The confrontation of memories can not, by itself, solve these memory differences. Still, the European Union must be able to be a forum of expression which will allow to cool tensions between states. This plurality of memories is needed and must be backed by historical research which allows to understand past societies. Exchange of historians and opening of archives will allow to heal the injured European memories.

But it must also go beyond them by using the aforementioned means to create a European memory : ceremonies, commemorations, educational policies and an architectural policy. Or in these three domains, there are yet to have noticeable effects.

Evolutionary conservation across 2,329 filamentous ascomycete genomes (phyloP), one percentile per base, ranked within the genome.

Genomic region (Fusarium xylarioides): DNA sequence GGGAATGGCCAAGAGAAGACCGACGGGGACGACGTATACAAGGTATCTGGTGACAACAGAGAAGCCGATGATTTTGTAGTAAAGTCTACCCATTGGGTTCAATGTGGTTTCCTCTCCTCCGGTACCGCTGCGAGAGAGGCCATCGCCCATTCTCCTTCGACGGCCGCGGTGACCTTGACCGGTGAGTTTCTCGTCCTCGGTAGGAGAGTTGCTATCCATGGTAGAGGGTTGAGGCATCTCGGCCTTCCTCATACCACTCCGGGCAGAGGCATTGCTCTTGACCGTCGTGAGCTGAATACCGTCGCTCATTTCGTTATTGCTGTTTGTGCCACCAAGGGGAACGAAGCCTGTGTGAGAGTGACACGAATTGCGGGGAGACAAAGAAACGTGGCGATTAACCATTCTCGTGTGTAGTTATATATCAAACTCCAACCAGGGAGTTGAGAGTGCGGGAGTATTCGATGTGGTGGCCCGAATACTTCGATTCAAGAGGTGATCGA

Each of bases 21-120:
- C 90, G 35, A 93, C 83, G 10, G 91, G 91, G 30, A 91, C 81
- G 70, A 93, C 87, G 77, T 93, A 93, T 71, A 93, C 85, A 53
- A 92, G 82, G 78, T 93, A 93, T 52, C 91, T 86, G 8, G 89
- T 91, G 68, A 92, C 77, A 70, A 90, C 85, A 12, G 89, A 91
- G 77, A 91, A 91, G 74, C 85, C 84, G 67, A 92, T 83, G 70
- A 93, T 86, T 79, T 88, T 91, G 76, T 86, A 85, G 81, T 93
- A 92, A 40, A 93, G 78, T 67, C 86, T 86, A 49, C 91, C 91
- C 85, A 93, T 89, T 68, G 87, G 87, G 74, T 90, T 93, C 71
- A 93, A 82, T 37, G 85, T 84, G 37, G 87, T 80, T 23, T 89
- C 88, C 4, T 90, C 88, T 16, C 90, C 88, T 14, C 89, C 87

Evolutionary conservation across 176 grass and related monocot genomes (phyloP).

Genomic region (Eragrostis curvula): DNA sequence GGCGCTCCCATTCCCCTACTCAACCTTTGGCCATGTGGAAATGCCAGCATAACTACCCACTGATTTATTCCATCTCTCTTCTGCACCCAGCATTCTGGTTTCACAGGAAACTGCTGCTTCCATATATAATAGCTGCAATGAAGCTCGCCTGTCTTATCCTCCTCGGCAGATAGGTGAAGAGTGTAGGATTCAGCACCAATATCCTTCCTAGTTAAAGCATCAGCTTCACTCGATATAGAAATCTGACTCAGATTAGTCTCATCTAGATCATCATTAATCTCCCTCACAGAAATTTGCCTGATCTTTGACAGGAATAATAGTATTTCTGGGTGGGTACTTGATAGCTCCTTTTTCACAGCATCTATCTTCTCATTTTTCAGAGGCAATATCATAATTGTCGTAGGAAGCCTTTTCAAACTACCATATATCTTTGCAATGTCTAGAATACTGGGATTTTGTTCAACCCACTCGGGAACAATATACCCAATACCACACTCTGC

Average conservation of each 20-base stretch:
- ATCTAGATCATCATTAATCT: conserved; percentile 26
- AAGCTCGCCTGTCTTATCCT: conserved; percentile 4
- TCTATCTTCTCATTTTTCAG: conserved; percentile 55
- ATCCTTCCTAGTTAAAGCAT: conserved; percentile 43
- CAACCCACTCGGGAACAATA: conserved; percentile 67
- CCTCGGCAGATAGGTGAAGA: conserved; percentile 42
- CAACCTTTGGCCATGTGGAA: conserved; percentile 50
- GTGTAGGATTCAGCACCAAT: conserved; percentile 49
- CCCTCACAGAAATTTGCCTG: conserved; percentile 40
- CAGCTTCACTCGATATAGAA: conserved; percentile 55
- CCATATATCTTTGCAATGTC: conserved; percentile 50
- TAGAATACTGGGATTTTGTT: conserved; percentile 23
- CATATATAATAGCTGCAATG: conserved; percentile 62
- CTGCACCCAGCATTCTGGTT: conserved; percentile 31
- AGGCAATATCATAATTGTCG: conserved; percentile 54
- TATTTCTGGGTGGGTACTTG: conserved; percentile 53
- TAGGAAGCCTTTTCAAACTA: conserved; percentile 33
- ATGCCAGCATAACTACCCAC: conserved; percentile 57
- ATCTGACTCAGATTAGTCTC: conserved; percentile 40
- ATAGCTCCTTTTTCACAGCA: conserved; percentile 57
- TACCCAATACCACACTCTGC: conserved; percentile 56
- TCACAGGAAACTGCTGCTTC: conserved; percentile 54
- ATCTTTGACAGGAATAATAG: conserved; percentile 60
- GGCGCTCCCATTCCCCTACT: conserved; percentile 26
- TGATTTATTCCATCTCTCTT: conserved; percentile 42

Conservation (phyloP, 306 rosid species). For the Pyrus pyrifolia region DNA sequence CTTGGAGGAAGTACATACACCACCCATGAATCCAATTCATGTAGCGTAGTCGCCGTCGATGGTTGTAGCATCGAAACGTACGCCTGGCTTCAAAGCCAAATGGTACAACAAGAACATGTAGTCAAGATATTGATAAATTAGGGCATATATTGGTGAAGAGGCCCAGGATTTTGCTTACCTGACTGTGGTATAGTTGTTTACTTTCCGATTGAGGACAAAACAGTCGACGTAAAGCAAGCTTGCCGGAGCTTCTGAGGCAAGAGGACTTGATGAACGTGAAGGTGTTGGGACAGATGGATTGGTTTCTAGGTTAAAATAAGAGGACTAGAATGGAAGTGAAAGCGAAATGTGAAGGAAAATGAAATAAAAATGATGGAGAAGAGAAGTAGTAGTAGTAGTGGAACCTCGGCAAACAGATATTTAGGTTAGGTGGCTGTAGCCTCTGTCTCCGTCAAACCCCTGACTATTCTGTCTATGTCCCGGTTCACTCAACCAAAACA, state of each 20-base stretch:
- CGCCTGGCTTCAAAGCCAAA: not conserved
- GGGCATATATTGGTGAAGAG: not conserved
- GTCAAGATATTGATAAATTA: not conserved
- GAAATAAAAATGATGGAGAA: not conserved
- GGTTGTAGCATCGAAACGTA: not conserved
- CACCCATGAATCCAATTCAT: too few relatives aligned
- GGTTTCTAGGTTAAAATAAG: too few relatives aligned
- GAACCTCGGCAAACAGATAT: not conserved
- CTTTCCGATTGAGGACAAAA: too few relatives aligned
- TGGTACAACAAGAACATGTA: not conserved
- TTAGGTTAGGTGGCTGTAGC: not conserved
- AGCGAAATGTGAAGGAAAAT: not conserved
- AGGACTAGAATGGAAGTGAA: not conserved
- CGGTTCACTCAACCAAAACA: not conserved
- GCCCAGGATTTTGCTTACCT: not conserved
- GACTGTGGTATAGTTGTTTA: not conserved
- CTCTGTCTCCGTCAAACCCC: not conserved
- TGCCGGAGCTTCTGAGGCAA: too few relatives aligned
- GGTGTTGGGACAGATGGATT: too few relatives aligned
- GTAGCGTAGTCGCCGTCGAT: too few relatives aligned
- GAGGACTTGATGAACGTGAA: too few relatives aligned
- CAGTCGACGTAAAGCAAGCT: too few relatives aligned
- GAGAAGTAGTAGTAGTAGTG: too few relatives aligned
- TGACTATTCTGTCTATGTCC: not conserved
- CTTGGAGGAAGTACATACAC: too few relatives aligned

To go further

On Nouvelle Europe website

To read

  • B. ANDERSON, L’imaginaire national : réflexions sur l’origine et l’essor du nationalisme, trad par. P. DAUZAT (Paris: La Découverte, 2002).
  • M. HALBWACHS, La mémoire collective, Bibliothèque de sociologie contemporaine (Paris: PUF, 1968).
  • M. HALBWACHS, Les cadres sociaux de la mémoire, Bibliothèque de L’Évolution de l’humanité (Paris: Albin Michel, 1994).
  • V. LANDSBERGIS, Un peuple sort de prison (Paris: UAB Baltijos Kopija, 2007).
  • G. MINK et L. NEUMAYER, L’Europe et ses passés douloureux (Paris: La Découverte, 2007).
  • P. RICOEUR, La mémoire, l’histoire, l’oubli, L’Ordre philosophique (Paris: Ed. du Seuil, 2000).
  • V. ROSOUX, Les usages de la mémoire dans les relations internationales : le recours au passé dans la politique étrangère de la France à l’égard de l’Allemagne et de l’Algérie de 1962 à nos jours, Organisation internationale et relations internationales (Bruxelles: Bruylant, 2001).

Illustration : Cornelia Kopp, dancing thought bubbles, octobre 12, 2008.